Dual Wielding LFG Edition: Creating Community, Developer Side

Dual Wielding: LFG Edition— sometimes a topic is just too big for a couple of bloggers on their own. That’s when we send out the call, and see who steps up to help us with the challenge. This week, in a special LFG edition of Dual Wielding, we’ve put together a four person team to tackle the question, “what can developers do to foster community?”

And make sure you also read what Mersault, SylWolfy, and Aywren had to say on the topic!

A few weeks ago a conversation that began with my frustration with games like Tree of Savior and Black Desert that fail to explain key gameplay elements turned into a discussion about community—what creates it, binds it, and what developers could do on their end to foster it. Sure, this burden isn’t completely on the shoulders of the professionals working on the MMOs we play, but neither should it be ignored by them during the development process. Ultimately, I think it comes down to encouraging community by greatly rewarding group play without punishing solo players. It’s that simple.

Before getting started, I need to make a confession. To some extent, I don’t really care one hoot whether a game encourages group play or not because I prefer to play solo in my MMOs. Yes, I’m one those people who insists on playing a massively multiplayer game largely on my own. That isn’t to say I never interact with other people; I enjoy running dungeons using a group finder tool, queueing for battlegrounds, and if I see someone who needs help with a mission or elite mob I’ll jump in and give them a hand. However I’m just as happy the other 90% of the time when I’m playing by myself.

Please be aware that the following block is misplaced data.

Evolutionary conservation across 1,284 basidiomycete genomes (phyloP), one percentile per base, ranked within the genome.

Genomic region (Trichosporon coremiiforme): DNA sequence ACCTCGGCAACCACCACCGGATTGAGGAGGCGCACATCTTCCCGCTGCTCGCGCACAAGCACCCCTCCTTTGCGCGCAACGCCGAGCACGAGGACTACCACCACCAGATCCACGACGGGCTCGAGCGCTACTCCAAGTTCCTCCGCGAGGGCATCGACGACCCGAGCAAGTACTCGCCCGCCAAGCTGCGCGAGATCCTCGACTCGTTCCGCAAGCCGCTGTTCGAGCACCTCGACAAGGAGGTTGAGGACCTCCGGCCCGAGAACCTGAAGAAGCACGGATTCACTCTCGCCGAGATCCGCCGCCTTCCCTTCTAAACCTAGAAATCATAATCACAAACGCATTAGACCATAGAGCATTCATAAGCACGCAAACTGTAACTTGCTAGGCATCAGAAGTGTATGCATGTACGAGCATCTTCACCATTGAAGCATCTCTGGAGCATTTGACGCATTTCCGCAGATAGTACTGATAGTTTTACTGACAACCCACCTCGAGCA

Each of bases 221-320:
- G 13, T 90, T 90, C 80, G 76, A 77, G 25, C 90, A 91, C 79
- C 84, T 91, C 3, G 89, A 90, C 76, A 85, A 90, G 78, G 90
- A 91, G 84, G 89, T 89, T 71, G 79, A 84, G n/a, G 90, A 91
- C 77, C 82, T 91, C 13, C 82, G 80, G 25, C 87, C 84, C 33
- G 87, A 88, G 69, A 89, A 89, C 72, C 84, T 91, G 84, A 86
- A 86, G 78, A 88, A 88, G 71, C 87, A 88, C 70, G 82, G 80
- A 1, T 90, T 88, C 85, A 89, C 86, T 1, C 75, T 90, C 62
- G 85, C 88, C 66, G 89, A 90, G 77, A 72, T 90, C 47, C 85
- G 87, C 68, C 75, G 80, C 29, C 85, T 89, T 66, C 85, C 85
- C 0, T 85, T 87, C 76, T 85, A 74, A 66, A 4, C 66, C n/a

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Secondly, I want to address the subject that started the conversation, which is whether or not MMOs should bother explaining the intricacies of gameplay or if that should be a matter of crowdsourced information and thus a means of fostering community. To the latter I say poppycock. Yes, it’s true that when games are confusing or complicated and require relying on other people for answers that they can bring people together because of it, but that’s just lazy. If I’m playing a new MMO I expect the game itself to provide me with all the information I need to understand what it is about and how it is to be played at least for everything required in the first ten to twenty hours of gameplay. Higher level systems can be figured out by the community but fundamental gameplay should not have to be.

That said, there are other ways to create inherent difficulty within an MMO that requires people to work together in order to overcome the challenge. Take Black Desert for instance. Ignoring the fact that it’s one of the games that does a terrible job introducing new players to the intricate systems that make it such an amazing title, even once you have figured out these systems the game does not require reliance on other people. If anything, the game’s design encourages players to go it alone. For example, during my brief time with BDO I was helping out with a guild mission one evening that was meant to be accomplished by a group. The goal was to harvest a set amount of lumber as a team, however we were all in different places on the map and we all kept the wood we personally harvested. There was nothing about it that required a group, it was basically a single player mission on a larger scale.